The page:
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Engaging 4 wheel drive

Discussion in '5th Gen 4Runners (2010+)' started by Bert, Oct 11, 2020.

  1. Oct 11, 2020 at 10:50 AM
    #1
    Bert

    Bert [OP] New Member

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    Is normal driving proper in 4 h
     
  2. Oct 11, 2020 at 11:57 AM
    #2
    SlvrSlug

    SlvrSlug New Member

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    Welcome to the forum, what do you mean by normal.
     
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  3. Oct 11, 2020 at 12:25 PM
    #3
    kbp810

    kbp810 New Member

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    Not entirely sure what you’re asking... but you only want 4wd engaged when you need it, and when on a surface that would allow a wheel to slip.

    If you’re on pavement with 4wd engaged; you’re still okay if you’re going in a straight line; but if you were to go around a turn, you’ll now have two wheels being driven that are traveling at different speeds, and your driveline can bind. You’d probably hear the sound of a tire being dragged along and/or other unhappy sounds.
     
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  4. Oct 11, 2020 at 12:32 PM
    #4
    Snickel Fritz

    Snickel Fritz This member likes turtles.

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    Never, ever drive with four steering wheels at once. I did, and now I suffer from "bi-unidactyl conceptualized redundancy dis-reorder". It has dramatically impacted my ability to vogue at underground dance clubs, as I am now on forums all day typing nonsense... don't be like me.
     
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  5. Oct 11, 2020 at 12:58 PM
    #5
    Snickel Fritz

    Snickel Fritz This member likes turtles.

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    @Bert , sorry I was just being silly...
    I exercise my 4WD to lube the front diff and bearings whenever I have the chance, usually on dry asphalt.
    Slight curves are fine, if they weren't then 4WD would bind up on every real-world trail there is. I have even forgotten to switch back a couple of times (don't go 4WD in traffic), and was only reminded, gently, while descending a sharp "Y" turn that straddled a culvert. Mind you, my local asphalt is rough and silty, so my tires will slip just a hair anyway.

    Basically, as stated by kbp810... stay relatively straight, don't engage 4H any faster than 35, and be prepared to switch back at turns, or when traffic starts getting close (you don't want to make a fast lane change in 4H on a grippy road).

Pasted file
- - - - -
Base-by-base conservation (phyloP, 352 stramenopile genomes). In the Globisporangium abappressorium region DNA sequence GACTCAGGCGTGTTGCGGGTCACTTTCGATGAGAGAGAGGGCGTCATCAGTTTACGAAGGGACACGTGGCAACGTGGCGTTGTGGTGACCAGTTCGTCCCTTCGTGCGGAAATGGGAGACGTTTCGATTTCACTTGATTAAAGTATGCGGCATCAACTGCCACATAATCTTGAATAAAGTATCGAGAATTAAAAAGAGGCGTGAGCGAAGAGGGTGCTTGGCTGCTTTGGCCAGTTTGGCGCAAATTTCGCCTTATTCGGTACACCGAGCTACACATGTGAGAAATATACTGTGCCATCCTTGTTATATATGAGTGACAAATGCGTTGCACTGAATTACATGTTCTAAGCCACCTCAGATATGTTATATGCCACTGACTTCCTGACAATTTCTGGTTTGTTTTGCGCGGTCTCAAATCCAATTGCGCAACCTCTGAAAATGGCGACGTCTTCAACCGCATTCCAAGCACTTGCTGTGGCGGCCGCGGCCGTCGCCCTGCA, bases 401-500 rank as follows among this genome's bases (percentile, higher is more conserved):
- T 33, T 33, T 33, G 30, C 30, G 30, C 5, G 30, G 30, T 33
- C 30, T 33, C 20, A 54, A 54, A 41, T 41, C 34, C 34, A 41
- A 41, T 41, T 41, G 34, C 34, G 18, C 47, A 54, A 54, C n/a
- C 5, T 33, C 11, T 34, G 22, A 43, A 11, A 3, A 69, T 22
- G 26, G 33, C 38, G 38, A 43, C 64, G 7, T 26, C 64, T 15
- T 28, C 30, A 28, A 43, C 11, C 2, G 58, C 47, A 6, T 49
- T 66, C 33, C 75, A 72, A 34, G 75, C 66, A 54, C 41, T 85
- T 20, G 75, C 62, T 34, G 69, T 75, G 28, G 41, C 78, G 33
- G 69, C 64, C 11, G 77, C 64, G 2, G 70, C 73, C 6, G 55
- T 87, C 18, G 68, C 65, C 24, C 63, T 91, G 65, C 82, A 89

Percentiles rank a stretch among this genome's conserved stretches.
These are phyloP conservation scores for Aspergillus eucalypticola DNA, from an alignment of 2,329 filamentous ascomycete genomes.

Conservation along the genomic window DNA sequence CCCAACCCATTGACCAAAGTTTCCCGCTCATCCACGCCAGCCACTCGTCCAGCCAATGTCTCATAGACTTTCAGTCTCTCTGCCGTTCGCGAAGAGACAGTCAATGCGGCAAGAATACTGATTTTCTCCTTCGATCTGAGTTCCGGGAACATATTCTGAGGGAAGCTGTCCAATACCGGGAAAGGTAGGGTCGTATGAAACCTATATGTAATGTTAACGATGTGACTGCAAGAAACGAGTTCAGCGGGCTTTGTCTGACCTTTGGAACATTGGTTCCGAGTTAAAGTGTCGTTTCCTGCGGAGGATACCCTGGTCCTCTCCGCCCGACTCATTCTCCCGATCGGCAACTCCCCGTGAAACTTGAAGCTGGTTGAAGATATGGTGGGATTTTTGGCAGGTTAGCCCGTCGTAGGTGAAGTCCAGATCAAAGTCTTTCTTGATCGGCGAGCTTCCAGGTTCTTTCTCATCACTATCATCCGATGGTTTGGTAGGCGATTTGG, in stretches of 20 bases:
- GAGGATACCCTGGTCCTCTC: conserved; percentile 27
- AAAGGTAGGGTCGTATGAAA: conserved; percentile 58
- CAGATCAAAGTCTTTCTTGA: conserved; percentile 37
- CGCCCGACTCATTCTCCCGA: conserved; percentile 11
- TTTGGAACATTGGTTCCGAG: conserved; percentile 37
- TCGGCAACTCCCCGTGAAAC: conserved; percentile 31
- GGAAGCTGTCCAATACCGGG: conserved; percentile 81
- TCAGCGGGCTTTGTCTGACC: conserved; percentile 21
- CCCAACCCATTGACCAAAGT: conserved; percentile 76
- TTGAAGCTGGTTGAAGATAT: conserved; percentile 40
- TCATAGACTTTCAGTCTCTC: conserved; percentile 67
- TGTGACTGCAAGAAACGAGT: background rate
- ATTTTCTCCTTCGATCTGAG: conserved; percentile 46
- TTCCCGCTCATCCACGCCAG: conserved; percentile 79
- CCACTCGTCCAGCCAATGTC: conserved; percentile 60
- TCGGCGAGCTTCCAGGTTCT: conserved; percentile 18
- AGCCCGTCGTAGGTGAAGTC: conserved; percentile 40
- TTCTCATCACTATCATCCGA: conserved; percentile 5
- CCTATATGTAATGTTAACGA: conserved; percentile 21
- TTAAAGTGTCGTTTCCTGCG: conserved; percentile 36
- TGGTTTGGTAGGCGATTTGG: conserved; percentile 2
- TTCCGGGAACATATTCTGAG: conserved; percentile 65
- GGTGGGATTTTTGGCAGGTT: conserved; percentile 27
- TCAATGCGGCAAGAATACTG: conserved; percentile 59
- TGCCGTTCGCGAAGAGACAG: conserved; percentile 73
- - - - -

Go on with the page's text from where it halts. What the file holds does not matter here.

Keep that diff lubed, for when you actually need it and you'll be golden.
     
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  6. Oct 11, 2020 at 1:24 PM
    #6
    SlvrSlug

    SlvrSlug New Member

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    I hate it when that happens.
     
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  7. Oct 12, 2020 at 2:48 AM
    #7
    Toy4X4

    Toy4X4 New Member

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    When we had our Tacoma(with the switch, no lever) the service dept. at the dealership said "make sure you switch it to 4lo once a month to keep the transfer case freed up." I had never heard of this before, but figured since I was new to Toyota again, maybe I should do it, so I did. Anybody else heard this? I know when we traded to our 4Runner one of the first things they did upon inspection was put the trans. in neutral and cycle the 4wd switch.
     
  8. Oct 12, 2020 at 4:55 AM
    #8
    scottalot

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    I try to cycle through high, low, and the locker in a regular basis.
     
  9. Oct 12, 2020 at 4:59 AM
    #9
    Thatbassguy

    Thatbassguy New member? Really??

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    If by normal driving you mean driving on dry, paved roads, then no. This will cause binding in the drivetrain when you turn.

    4wd should only be used in situations where you're losing traction in 2wd.

    I believe this is a good idea. It helps keep thing from seizing up. You can do this on pavement if you just go in a straight line. A driveway or parking lot is ideal.

    I would engage 4H, then drive forward a bit, then back. Then, shift to neutral and engage 4L and straight forward and back again. Then back to neutral and into 2H, and back and forth again.

    It's good for the transfer case, and entertaining for your neighbors to watch. :D
     
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  10. Nov 18, 2020 at 11:40 AM
    #10
    ImJimJo

    ImJimJo New Member

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    I have a 2020 4runner TRD off road premium and it seems that I have to be in 'park' to be able to shift to 4L. The H2 to H4 works fine but shouldn't I be able to go into 4L as long as I am not moving? ie: in drive or even in neutral?
     
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  11. Nov 18, 2020 at 11:54 AM
    #11
    Snickel Fritz

    Snickel Fritz This member likes turtles.

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    Welcome to the forum.
    Did you not receive the manual when you bought the 4R? 4L is for off-road use only, therefore you must be stopped, foot brake (not parking brake) engaged, and in neutral before shifting into 4L.